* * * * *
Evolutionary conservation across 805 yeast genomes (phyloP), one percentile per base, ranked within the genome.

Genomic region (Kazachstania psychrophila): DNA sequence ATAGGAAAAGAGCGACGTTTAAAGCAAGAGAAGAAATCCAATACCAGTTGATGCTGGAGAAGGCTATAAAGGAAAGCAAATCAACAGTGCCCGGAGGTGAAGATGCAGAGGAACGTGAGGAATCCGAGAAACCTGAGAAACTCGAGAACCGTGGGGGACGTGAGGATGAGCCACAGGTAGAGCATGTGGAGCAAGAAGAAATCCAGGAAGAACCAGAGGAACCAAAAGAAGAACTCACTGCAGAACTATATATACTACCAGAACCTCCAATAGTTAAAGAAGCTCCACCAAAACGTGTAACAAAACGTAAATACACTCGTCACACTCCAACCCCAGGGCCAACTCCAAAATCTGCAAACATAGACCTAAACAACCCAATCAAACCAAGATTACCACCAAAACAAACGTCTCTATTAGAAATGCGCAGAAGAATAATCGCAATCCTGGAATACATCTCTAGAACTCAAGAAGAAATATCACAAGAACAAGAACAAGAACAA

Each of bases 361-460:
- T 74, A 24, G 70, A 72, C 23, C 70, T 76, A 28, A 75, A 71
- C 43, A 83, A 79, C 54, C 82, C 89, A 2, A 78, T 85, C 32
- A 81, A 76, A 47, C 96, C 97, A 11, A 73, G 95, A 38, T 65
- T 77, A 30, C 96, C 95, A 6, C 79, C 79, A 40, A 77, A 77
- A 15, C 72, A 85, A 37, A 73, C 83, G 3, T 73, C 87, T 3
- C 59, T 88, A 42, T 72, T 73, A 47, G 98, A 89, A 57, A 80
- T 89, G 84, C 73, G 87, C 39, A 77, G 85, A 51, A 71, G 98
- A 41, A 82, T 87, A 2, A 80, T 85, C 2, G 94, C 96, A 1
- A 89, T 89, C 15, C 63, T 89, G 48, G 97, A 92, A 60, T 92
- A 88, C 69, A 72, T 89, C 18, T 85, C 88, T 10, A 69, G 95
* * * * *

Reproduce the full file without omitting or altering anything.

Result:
Evolutionary conservation across 805 yeast genomes (phyloP), one percentile per base, ranked within the genome.

Genomic region (Kazachstania psychrophila): DNA sequence ATAGGAAAAGAGCGACGTTTAAAGCAAGAGAAGAAATCCAATACCAGTTGATGCTGGAGAAGGCTATAAAGGAAAGCAAATCAACAGTGCCCGGAGGTGAAGATGCAGAGGAACGTGAGGAATCCGAGAAACCTGAGAAACTCGAGAACCGTGGGGGACGTGAGGATGAGCCACAGGTAGAGCATGTGGAGCAAGAAGAAATCCAGGAAGAACCAGAGGAACCAAAAGAAGAACTCACTGCAGAACTATATATACTACCAGAACCTCCAATAGTTAAAGAAGCTCCACCAAAACGTGTAACAAAACGTAAATACACTCGTCACACTCCAACCCCAGGGCCAACTCCAAAATCTGCAAACATAGACCTAAACAACCCAATCAAACCAAGATTACCACCAAAACAAACGTCTCTATTAGAAATGCGCAGAAGAATAATCGCAATCCTGGAATACATCTCTAGAACTCAAGAAGAAATATCACAAGAACAAGAACAAGAACAA

Each of bases 361-460:
- T 74, A 24, G 70, A 72, C 23, C 70, T 76, A 28, A 75, A 71
- C 43, A 83, A 79, C 54, C 82, C 89, A 2, A 78, T 85, C 32
- A 81, A 76, A 47, C 96, C 97, A 11, A 73, G 95, A 38, T 65
- T 77, A 30, C 96, C 95, A 6, C 79, C 79, A 40, A 77, A 77
- A 15, C 72, A 85, A 37, A 73, C 83, G 3, T 73, C 87, T 3
- C 59, T 88, A 42, T 72, T 73, A 47, G 98, A 89, A 57, A 80
- T 89, G 84, C 73, G 87, C 39, A 77, G 85, A 51, A 71, G 98
- A 41, A 82, T 87, A 2, A 80, T 85, C 2, G 94, C 96, A 1
- A 89, T 89, C 15, C 63, T 89, G 48, G 97, A 92, A 60, T 92
- A 88, C 69, A 72, T 89, C 18, T 85, C 88, T 10, A 69, G 95